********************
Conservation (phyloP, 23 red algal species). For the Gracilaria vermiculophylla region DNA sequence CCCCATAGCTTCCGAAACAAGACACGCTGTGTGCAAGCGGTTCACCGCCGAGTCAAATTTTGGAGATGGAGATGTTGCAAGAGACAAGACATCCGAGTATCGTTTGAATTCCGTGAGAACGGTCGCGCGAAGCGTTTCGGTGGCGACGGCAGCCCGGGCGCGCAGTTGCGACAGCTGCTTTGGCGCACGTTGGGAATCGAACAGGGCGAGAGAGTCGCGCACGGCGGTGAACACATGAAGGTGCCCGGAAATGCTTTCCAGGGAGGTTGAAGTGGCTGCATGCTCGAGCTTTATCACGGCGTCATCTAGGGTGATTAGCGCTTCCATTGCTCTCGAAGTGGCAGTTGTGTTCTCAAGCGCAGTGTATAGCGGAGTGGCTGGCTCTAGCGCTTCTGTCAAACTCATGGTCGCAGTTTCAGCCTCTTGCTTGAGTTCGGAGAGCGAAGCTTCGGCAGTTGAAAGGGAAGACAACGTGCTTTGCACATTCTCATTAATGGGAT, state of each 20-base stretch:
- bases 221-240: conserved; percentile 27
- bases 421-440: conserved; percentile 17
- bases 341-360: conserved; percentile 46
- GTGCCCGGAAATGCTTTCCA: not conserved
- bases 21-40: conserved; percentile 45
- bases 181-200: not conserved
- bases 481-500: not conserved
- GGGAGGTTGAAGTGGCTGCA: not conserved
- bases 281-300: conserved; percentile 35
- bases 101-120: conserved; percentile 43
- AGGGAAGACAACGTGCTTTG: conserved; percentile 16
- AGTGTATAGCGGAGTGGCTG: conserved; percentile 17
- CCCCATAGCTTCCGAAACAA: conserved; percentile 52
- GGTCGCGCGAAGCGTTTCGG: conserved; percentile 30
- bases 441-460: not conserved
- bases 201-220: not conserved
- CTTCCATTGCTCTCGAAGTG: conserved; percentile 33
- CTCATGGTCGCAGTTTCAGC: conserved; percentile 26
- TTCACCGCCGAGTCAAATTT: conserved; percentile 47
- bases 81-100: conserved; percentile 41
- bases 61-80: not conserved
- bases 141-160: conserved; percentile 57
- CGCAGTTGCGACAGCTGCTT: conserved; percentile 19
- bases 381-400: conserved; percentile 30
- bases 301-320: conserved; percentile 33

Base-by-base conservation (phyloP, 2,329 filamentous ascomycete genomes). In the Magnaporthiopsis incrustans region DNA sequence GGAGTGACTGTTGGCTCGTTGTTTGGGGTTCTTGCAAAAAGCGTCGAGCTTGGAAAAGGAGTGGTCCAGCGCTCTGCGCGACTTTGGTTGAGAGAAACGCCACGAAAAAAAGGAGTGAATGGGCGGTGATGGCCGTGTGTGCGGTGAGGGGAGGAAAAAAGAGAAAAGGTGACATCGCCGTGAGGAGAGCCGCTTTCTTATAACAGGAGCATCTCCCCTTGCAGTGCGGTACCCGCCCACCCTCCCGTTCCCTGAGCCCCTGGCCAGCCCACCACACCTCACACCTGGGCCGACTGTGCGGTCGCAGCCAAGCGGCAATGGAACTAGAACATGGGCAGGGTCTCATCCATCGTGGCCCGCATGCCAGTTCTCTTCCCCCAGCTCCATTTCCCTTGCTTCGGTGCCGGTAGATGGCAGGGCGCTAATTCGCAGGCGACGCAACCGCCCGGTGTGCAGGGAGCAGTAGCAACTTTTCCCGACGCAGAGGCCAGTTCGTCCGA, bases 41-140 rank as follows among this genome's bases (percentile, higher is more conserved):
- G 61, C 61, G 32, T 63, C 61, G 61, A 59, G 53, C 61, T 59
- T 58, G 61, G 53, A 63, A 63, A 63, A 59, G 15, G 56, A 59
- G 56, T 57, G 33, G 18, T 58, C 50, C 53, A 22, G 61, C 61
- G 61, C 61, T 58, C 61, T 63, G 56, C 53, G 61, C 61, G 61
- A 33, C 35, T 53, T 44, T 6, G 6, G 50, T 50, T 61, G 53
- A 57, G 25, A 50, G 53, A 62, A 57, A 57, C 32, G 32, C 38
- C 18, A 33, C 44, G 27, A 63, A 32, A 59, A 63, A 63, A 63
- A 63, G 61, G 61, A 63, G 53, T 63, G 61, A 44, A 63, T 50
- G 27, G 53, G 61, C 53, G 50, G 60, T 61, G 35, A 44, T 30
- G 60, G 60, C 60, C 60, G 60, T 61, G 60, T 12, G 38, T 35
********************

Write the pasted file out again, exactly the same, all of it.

Conservation (phyloP, 23 red algal species). For the Gracilaria vermiculophylla region DNA sequence CCCCATAGCTTCCGAAACAAGACACGCTGTGTGCAAGCGGTTCACCGCCGAGTCAAATTTTGGAGATGGAGATGTTGCAAGAGACAAGACATCCGAGTATCGTTTGAATTCCGTGAGAACGGTCGCGCGAAGCGTTTCGGTGGCGACGGCAGCCCGGGCGCGCAGTTGCGACAGCTGCTTTGGCGCACGTTGGGAATCGAACAGGGCGAGAGAGTCGCGCACGGCGGTGAACACATGAAGGTGCCCGGAAATGCTTTCCAGGGAGGTTGAAGTGGCTGCATGCTCGAGCTTTATCACGGCGTCATCTAGGGTGATTAGCGCTTCCATTGCTCTCGAAGTGGCAGTTGTGTTCTCAAGCGCAGTGTATAGCGGAGTGGCTGGCTCTAGCGCTTCTGTCAAACTCATGGTCGCAGTTTCAGCCTCTTGCTTGAGTTCGGAGAGCGAAGCTTCGGCAGTTGAAAGGGAAGACAACGTGCTTTGCACATTCTCATTAATGGGAT, state of each 20-base stretch:
- bases 221-240: conserved; percentile 27
- bases 421-440: conserved; percentile 17
- bases 341-360: conserved; percentile 46
- GTGCCCGGAAATGCTTTCCA: not conserved
- bases 21-40: conserved; percentile 45
- bases 181-200: not conserved
- bases 481-500: not conserved
- GGGAGGTTGAAGTGGCTGCA: not conserved
- bases 281-300: conserved; percentile 35
- bases 101-120: conserved; percentile 43
- AGGGAAGACAACGTGCTTTG: conserved; percentile 16
- AGTGTATAGCGGAGTGGCTG: conserved; percentile 17
- CCCCATAGCTTCCGAAACAA: conserved; percentile 52
- GGTCGCGCGAAGCGTTTCGG: conserved; percentile 30
- bases 441-460: not conserved
- bases 201-220: not conserved
- CTTCCATTGCTCTCGAAGTG: conserved; percentile 33
- CTCATGGTCGCAGTTTCAGC: conserved; percentile 26
- TTCACCGCCGAGTCAAATTT: conserved; percentile 47
- bases 81-100: conserved; percentile 41
- bases 61-80: not conserved
- bases 141-160: conserved; percentile 57
- CGCAGTTGCGACAGCTGCTT: conserved; percentile 19
- bases 381-400: conserved; percentile 30
- bases 301-320: conserved; percentile 33

Base-by-base conservation (phyloP, 2,329 filamentous ascomycete genomes). In the Magnaporthiopsis incrustans region DNA sequence GGAGTGACTGTTGGCTCGTTGTTTGGGGTTCTTGCAAAAAGCGTCGAGCTTGGAAAAGGAGTGGTCCAGCGCTCTGCGCGACTTTGGTTGAGAGAAACGCCACGAAAAAAAGGAGTGAATGGGCGGTGATGGCCGTGTGTGCGGTGAGGGGAGGAAAAAAGAGAAAAGGTGACATCGCCGTGAGGAGAGCCGCTTTCTTATAACAGGAGCATCTCCCCTTGCAGTGCGGTACCCGCCCACCCTCCCGTTCCCTGAGCCCCTGGCCAGCCCACCACACCTCACACCTGGGCCGACTGTGCGGTCGCAGCCAAGCGGCAATGGAACTAGAACATGGGCAGGGTCTCATCCATCGTGGCCCGCATGCCAGTTCTCTTCCCCCAGCTCCATTTCCCTTGCTTCGGTGCCGGTAGATGGCAGGGCGCTAATTCGCAGGCGACGCAACCGCCCGGTGTGCAGGGAGCAGTAGCAACTTTTCCCGACGCAGAGGCCAGTTCGTCCGA, bases 41-140 rank as follows among this genome's bases (percentile, higher is more conserved):
- G 61, C 61, G 32, T 63, C 61, G 61, A 59, G 53, C 61, T 59
- T 58, G 61, G 53, A 63, A 63, A 63, A 59, G 15, G 56, A 59
- G 56, T 57, G 33, G 18, T 58, C 50, C 53, A 22, G 61, C 61
- G 61, C 61, T 58, C 61, T 63, G 56, C 53, G 61, C 61, G 61
- A 33, C 35, T 53, T 44, T 6, G 6, G 50, T 50, T 61, G 53
- A 57, G 25, A 50, G 53, A 62, A 57, A 57, C 32, G 32, C 38
- C 18, A 33, C 44, G 27, A 63, A 32, A 59, A 63, A 63, A 63
- A 63, G 61, G 61, A 63, G 53, T 63, G 61, A 44, A 63, T 50
- G 27, G 53, G 61, C 53, G 50, G 60, T 61, G 35, A 44, T 30
- G 60, G 60, C 60, C 60, G 60, T 61, G 60, T 12, G 38, T 35